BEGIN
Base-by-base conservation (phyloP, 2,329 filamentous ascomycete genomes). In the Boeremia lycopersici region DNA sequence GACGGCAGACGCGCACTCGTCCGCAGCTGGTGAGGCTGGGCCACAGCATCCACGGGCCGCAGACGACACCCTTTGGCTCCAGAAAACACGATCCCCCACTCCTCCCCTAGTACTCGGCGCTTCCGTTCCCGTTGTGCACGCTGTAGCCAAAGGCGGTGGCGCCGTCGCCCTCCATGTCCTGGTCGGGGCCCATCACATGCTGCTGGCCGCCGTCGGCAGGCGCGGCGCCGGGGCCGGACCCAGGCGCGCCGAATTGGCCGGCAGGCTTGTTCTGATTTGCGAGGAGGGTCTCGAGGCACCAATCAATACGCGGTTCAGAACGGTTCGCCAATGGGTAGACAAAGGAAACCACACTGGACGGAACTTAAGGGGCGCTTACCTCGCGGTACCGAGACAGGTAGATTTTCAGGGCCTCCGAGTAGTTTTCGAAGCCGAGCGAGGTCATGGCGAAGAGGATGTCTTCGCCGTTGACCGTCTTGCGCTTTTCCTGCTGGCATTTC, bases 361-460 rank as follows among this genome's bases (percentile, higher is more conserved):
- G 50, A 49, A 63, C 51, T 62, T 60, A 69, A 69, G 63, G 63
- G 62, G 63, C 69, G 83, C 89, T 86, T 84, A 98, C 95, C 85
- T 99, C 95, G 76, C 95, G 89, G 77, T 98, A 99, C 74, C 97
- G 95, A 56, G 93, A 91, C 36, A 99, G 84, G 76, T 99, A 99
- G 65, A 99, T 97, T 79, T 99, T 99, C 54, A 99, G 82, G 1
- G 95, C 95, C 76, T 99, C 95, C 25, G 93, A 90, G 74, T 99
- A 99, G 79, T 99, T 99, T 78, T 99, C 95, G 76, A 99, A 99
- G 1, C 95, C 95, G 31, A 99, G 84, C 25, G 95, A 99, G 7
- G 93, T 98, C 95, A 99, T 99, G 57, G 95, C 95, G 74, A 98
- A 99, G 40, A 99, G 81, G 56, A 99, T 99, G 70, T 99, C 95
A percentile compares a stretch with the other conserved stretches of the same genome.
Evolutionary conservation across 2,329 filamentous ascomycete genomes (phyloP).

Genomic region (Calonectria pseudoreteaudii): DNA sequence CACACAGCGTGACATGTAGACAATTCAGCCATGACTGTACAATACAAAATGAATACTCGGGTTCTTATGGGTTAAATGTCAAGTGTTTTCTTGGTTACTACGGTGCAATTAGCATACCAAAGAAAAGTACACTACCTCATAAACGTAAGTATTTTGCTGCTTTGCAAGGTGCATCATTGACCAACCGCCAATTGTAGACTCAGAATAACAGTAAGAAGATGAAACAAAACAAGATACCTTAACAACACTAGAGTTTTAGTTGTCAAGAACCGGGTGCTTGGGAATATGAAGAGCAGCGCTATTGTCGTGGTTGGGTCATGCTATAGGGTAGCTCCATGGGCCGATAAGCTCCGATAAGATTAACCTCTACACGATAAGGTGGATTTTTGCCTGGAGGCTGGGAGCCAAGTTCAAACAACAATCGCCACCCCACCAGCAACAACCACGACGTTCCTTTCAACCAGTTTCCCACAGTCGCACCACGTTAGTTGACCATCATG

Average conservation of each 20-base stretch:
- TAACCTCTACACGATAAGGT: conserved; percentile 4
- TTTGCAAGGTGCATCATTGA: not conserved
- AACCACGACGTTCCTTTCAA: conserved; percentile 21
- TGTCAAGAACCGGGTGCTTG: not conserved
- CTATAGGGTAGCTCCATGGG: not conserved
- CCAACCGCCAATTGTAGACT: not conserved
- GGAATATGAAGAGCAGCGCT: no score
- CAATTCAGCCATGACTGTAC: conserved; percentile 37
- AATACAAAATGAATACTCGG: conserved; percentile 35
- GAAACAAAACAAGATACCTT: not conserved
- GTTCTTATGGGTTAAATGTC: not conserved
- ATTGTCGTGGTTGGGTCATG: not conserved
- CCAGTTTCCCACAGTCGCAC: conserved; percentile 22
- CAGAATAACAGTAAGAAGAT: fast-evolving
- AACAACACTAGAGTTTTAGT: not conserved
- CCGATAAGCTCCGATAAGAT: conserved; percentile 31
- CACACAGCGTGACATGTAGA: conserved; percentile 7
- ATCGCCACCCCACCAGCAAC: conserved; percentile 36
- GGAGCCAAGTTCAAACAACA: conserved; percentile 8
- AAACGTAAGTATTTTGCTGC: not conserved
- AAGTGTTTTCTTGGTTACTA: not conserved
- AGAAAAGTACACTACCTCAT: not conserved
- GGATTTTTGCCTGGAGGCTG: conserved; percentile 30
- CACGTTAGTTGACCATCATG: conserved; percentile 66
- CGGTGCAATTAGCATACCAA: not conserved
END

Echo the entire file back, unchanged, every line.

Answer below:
Base-by-base conservation (phyloP, 2,329 filamentous ascomycete genomes). In the Boeremia lycopersici region DNA sequence GACGGCAGACGCGCACTCGTCCGCAGCTGGTGAGGCTGGGCCACAGCATCCACGGGCCGCAGACGACACCCTTTGGCTCCAGAAAACACGATCCCCCACTCCTCCCCTAGTACTCGGCGCTTCCGTTCCCGTTGTGCACGCTGTAGCCAAAGGCGGTGGCGCCGTCGCCCTCCATGTCCTGGTCGGGGCCCATCACATGCTGCTGGCCGCCGTCGGCAGGCGCGGCGCCGGGGCCGGACCCAGGCGCGCCGAATTGGCCGGCAGGCTTGTTCTGATTTGCGAGGAGGGTCTCGAGGCACCAATCAATACGCGGTTCAGAACGGTTCGCCAATGGGTAGACAAAGGAAACCACACTGGACGGAACTTAAGGGGCGCTTACCTCGCGGTACCGAGACAGGTAGATTTTCAGGGCCTCCGAGTAGTTTTCGAAGCCGAGCGAGGTCATGGCGAAGAGGATGTCTTCGCCGTTGACCGTCTTGCGCTTTTCCTGCTGGCATTTC, bases 361-460 rank as follows among this genome's bases (percentile, higher is more conserved):
- G 50, A 49, A 63, C 51, T 62, T 60, A 69, A 69, G 63, G 63
- G 62, G 63, C 69, G 83, C 89, T 86, T 84, A 98, C 95, C 85
- T 99, C 95, G 76, C 95, G 89, G 77, T 98, A 99, C 74, C 97
- G 95, A 56, G 93, A 91, C 36, A 99, G 84, G 76, T 99, A 99
- G 65, A 99, T 97, T 79, T 99, T 99, C 54, A 99, G 82, G 1
- G 95, C 95, C 76, T 99, C 95, C 25, G 93, A 90, G 74, T 99
- A 99, G 79, T 99, T 99, T 78, T 99, C 95, G 76, A 99, A 99
- G 1, C 95, C 95, G 31, A 99, G 84, C 25, G 95, A 99, G 7
- G 93, T 98, C 95, A 99, T 99, G 57, G 95, C 95, G 74, A 98
- A 99, G 40, A 99, G 81, G 56, A 99, T 99, G 70, T 99, C 95
A percentile compares a stretch with the other conserved stretches of the same genome.
Evolutionary conservation across 2,329 filamentous ascomycete genomes (phyloP).

Genomic region (Calonectria pseudoreteaudii): DNA sequence CACACAGCGTGACATGTAGACAATTCAGCCATGACTGTACAATACAAAATGAATACTCGGGTTCTTATGGGTTAAATGTCAAGTGTTTTCTTGGTTACTACGGTGCAATTAGCATACCAAAGAAAAGTACACTACCTCATAAACGTAAGTATTTTGCTGCTTTGCAAGGTGCATCATTGACCAACCGCCAATTGTAGACTCAGAATAACAGTAAGAAGATGAAACAAAACAAGATACCTTAACAACACTAGAGTTTTAGTTGTCAAGAACCGGGTGCTTGGGAATATGAAGAGCAGCGCTATTGTCGTGGTTGGGTCATGCTATAGGGTAGCTCCATGGGCCGATAAGCTCCGATAAGATTAACCTCTACACGATAAGGTGGATTTTTGCCTGGAGGCTGGGAGCCAAGTTCAAACAACAATCGCCACCCCACCAGCAACAACCACGACGTTCCTTTCAACCAGTTTCCCACAGTCGCACCACGTTAGTTGACCATCATG

Average conservation of each 20-base stretch:
- TAACCTCTACACGATAAGGT: conserved; percentile 4
- TTTGCAAGGTGCATCATTGA: not conserved
- AACCACGACGTTCCTTTCAA: conserved; percentile 21
- TGTCAAGAACCGGGTGCTTG: not conserved
- CTATAGGGTAGCTCCATGGG: not conserved
- CCAACCGCCAATTGTAGACT: not conserved
- GGAATATGAAGAGCAGCGCT: no score
- CAATTCAGCCATGACTGTAC: conserved; percentile 37
- AATACAAAATGAATACTCGG: conserved; percentile 35
- GAAACAAAACAAGATACCTT: not conserved
- GTTCTTATGGGTTAAATGTC: not conserved
- ATTGTCGTGGTTGGGTCATG: not conserved
- CCAGTTTCCCACAGTCGCAC: conserved; percentile 22
- CAGAATAACAGTAAGAAGAT: fast-evolving
- AACAACACTAGAGTTTTAGT: not conserved
- CCGATAAGCTCCGATAAGAT: conserved; percentile 31
- CACACAGCGTGACATGTAGA: conserved; percentile 7
- ATCGCCACCCCACCAGCAAC: conserved; percentile 36
- GGAGCCAAGTTCAAACAACA: conserved; percentile 8
- AAACGTAAGTATTTTGCTGC: not conserved
- AAGTGTTTTCTTGGTTACTA: not conserved
- AGAAAAGTACACTACCTCAT: not conserved
- GGATTTTTGCCTGGAGGCTG: conserved; percentile 30
- CACGTTAGTTGACCATCATG: conserved; percentile 66
- CGGTGCAATTAGCATACCAA: not conserved